The first option is much more complicated and not recommended for most ecommerce merchants. When a shipment is a mix of low-value and high-value goods, it would require that you only collect and remit GST on the low-value goods. Since GST is applied to the shipping costs, you would need to use a reasonable apportionment method to collect and remit GST on the portion of shipping costs applied to low-value goods.
This process would be messy and prone to problems for most merchants, but if you feel this method is best for your business, then the New Zealand website provides more information. They have also created a helpful video that walks through many questions and scenarios regarding mixed shipments.
Collecting GST at checkout on all goods will be the most reasonable method for most ecommerce merchants. This will allow for a more straightforward calculation that will be easier to understand for both the merchant and consumer. To calculate the amount of GST to collect, apply 15% to the selling price of the goods and any shipping, insurance, and service costs.
When selling to GST-registered businesses in New Zealand, you will not be required to collect GST on the order if the business is registered for GST and the goods are for business use. If the goods are not for business use, then GST should be charged. If you incorrectly charge GST on a business-to-business order, you can either:
If you choose to refund the GST to the purchaser, be sure to withhold this amount from the GST you remit at the end of the quarter.
You may choose (for simplicity’s sake) to intentionally collect GST on all orders to New Zealand, including sales to GST-registered businesses. This would apply if you primarily sell goods to consumers and don’t want to differentiate between businesses and consumers. If you choose this route, you must supply your customer with a full-tax-invoice, which is discussed in more detail later in this article, or be willing to issue a refund after the sale to GST-registered businesses.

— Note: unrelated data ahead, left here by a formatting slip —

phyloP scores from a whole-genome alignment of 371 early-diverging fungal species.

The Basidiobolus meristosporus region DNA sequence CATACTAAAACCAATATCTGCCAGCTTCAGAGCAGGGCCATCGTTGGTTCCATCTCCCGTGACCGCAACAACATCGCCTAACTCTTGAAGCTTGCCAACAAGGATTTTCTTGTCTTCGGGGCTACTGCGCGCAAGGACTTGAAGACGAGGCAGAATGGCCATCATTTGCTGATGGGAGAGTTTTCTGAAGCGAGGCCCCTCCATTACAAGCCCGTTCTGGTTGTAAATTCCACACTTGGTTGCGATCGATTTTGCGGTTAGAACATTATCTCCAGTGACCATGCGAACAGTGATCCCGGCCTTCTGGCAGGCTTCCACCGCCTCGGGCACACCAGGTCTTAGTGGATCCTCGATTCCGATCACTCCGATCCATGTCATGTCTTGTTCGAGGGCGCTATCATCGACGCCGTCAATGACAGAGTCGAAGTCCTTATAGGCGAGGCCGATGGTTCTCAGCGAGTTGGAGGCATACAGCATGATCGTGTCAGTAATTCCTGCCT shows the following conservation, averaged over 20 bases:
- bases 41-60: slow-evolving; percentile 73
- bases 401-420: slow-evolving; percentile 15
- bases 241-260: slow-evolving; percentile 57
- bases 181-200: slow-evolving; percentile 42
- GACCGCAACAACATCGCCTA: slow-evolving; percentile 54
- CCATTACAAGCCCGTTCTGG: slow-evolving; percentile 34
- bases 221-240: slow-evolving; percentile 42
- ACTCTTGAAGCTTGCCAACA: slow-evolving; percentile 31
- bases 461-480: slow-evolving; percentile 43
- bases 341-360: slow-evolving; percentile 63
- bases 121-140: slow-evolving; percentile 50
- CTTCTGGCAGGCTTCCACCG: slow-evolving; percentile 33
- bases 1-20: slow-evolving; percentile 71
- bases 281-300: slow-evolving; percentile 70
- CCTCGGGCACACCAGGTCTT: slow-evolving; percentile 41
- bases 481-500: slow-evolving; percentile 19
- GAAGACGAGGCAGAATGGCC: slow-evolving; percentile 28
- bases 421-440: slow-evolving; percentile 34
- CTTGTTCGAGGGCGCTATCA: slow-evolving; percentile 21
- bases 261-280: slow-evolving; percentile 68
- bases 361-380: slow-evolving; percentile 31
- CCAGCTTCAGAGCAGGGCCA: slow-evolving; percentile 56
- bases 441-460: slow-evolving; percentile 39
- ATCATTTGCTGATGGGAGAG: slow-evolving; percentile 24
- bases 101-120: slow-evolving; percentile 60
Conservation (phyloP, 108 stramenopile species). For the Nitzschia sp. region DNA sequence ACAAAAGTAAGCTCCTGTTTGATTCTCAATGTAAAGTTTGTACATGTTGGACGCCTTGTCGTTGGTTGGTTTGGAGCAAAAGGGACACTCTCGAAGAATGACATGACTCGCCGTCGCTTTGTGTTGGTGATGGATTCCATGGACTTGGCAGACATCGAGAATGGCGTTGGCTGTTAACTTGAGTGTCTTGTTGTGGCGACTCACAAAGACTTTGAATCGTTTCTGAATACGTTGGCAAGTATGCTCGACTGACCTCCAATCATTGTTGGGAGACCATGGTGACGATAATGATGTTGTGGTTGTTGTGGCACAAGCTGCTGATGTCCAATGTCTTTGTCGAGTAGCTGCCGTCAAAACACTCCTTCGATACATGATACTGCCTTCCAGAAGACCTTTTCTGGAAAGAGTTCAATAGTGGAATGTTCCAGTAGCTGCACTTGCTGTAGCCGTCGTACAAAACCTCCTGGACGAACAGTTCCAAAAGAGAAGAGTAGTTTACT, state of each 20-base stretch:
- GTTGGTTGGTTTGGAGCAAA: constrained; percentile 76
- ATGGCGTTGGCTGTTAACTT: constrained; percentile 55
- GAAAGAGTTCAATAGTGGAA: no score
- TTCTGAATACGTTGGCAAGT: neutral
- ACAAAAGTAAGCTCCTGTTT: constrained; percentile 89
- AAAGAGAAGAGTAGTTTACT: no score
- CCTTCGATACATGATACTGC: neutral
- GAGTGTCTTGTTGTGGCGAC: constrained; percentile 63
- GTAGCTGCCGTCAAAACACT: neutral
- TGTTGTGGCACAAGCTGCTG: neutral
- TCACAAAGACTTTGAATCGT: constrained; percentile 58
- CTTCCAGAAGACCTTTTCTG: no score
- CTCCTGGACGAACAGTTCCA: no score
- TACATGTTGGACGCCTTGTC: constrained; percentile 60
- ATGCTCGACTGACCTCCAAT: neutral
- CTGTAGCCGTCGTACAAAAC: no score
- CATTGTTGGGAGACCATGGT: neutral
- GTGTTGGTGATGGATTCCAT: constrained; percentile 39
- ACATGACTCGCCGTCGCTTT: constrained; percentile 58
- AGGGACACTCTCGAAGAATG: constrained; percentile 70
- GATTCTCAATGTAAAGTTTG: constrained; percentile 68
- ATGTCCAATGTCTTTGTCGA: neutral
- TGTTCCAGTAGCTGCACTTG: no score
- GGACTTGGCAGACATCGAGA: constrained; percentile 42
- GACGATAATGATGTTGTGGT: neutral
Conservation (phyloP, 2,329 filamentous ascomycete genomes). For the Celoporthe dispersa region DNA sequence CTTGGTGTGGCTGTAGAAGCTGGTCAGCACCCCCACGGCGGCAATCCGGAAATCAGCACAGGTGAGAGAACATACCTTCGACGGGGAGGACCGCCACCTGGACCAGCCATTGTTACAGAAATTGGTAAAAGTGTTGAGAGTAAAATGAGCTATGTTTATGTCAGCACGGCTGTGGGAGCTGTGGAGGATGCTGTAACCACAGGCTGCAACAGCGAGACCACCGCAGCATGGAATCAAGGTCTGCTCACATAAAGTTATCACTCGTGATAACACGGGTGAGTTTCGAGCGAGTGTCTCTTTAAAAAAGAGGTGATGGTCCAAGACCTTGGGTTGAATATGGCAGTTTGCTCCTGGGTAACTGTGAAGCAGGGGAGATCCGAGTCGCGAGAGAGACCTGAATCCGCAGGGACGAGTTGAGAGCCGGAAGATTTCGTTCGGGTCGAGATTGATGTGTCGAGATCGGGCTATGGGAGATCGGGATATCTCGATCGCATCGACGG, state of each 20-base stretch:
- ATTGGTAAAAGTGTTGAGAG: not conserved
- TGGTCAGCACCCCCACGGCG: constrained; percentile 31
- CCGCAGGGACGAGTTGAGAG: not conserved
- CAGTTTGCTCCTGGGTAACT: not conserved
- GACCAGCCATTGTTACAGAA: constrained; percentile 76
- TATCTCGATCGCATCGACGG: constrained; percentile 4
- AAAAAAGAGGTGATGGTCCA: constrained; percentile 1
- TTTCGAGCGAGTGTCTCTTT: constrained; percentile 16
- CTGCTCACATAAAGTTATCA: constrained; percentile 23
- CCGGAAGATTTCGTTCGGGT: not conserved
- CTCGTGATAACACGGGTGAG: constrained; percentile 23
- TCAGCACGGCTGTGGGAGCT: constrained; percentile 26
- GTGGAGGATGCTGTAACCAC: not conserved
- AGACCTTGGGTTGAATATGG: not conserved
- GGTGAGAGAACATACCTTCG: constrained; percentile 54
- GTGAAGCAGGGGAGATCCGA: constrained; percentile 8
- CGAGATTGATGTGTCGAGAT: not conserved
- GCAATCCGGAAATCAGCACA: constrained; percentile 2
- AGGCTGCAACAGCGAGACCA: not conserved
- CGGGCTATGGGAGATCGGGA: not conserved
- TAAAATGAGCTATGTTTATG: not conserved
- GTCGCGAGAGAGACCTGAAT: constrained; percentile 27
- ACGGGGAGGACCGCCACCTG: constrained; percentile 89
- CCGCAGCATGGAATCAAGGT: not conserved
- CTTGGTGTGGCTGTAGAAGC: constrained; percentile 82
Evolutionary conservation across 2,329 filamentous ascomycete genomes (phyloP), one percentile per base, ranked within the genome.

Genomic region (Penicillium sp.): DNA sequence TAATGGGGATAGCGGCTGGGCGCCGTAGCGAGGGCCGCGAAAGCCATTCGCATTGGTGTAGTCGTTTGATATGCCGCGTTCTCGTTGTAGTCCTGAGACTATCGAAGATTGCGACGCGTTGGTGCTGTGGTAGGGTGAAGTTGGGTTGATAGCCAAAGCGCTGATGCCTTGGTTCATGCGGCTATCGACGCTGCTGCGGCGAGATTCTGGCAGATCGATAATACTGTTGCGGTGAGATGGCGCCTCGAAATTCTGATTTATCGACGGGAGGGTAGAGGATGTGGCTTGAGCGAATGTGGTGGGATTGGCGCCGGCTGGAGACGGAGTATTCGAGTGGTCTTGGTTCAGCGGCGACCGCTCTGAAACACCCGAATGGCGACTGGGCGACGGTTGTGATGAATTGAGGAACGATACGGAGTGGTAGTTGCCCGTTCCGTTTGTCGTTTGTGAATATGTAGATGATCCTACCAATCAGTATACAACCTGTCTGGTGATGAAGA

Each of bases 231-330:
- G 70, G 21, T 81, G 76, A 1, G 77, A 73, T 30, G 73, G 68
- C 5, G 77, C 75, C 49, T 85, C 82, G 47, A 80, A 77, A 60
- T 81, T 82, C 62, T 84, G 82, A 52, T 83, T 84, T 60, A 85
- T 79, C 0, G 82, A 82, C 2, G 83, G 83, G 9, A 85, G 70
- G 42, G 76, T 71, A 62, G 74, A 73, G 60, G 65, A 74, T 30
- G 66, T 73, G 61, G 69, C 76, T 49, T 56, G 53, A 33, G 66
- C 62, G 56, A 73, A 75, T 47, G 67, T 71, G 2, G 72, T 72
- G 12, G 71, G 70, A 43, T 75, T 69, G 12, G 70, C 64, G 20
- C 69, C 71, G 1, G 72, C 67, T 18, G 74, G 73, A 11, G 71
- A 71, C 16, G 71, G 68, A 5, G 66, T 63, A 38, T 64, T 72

Whatever method you use to collect GST, make sure you store the data appropriately so you remit the proper amount of GST to New Zealand.
GST-registered businesses will have some additional documentation that must be supplied with the shipment as well as a receipt/invoice that must be sent directly to the purchaser.
When a package is entering New Zealand, customs officials will need to clearly understand which items GST has already been collected on. These details can be communicated in the comments section of the commercial invoice and/or by supplying a copy of the customer receipt with details that GST has already been collected.
If you choose to only collect GST on low-value goods, then the information must be itemized so the customs officials know to collect GST on high-value goods at the border. If no information is provided on the invoice, customs officials will default to collecting GST on all products when the combined value is over 1,000 NZD, which may result in double taxation.
The simplest solution will be to apply GST to all goods and include a statement in the comments section of the commercial invoice to notify your transportation company and New Zealand customs that GST has already been collected on this shipment. An example statement could be: "GST has been collected at the point of sale for all items in this consignment and will be remitted via GST # 123456789."
You will not currently be able to add these documents/comments to a postal/mail shipment. Your customers will have to rely on the receipt you give them as proof of GST payment to avoid paying GST again on delivery. The good news is that these cases will be rare, because GST will only be collected upon delivery if the consignment is over 1,000 NZD.
If you are required to collect and remit GST, you will also be required to supply New Zealand customers with an appropriate receipt that notifies them of the GST applied to their order.